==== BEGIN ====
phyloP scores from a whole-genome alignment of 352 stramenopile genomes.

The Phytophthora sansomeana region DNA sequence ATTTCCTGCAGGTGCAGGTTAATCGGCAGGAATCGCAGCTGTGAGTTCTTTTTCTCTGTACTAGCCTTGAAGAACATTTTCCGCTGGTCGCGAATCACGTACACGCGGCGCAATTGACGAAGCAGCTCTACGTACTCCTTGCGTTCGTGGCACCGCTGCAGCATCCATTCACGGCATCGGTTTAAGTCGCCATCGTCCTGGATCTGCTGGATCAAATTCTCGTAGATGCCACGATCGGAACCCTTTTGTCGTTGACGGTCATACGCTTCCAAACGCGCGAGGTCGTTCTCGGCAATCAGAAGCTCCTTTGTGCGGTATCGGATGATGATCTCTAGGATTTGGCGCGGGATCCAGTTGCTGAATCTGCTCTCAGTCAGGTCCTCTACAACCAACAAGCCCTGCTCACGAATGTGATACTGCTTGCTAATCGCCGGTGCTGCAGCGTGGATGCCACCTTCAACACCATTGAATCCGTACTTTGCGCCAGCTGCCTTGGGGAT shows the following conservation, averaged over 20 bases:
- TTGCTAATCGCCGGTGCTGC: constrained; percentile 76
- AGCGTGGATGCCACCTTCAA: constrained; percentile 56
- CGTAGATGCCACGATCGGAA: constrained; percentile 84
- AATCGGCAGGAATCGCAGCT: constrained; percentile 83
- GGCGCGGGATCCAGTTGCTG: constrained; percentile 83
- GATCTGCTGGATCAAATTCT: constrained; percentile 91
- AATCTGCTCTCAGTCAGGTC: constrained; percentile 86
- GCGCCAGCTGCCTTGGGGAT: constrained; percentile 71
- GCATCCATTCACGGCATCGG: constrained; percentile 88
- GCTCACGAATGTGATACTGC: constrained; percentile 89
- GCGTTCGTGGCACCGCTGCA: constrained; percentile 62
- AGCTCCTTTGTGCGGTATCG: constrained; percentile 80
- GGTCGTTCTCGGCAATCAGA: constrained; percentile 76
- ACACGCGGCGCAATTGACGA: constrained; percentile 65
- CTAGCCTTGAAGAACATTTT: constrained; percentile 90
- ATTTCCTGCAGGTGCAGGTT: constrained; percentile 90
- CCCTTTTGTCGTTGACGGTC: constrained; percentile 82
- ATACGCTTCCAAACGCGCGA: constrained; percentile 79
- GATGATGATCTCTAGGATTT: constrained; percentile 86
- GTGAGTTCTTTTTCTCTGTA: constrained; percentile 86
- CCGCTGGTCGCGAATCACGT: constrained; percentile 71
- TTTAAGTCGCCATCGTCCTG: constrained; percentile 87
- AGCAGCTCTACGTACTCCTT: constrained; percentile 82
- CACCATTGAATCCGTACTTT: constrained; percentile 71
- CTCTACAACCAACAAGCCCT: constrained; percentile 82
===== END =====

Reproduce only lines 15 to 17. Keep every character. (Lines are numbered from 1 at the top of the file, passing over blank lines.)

- GGTCGTTCTCGGCAATCAGA: constrained; percentile 76
- ACACGCGGCGCAATTGACGA: constrained; percentile 65
- CTAGCCTTGAAGAACATTTT: constrained; percentile 90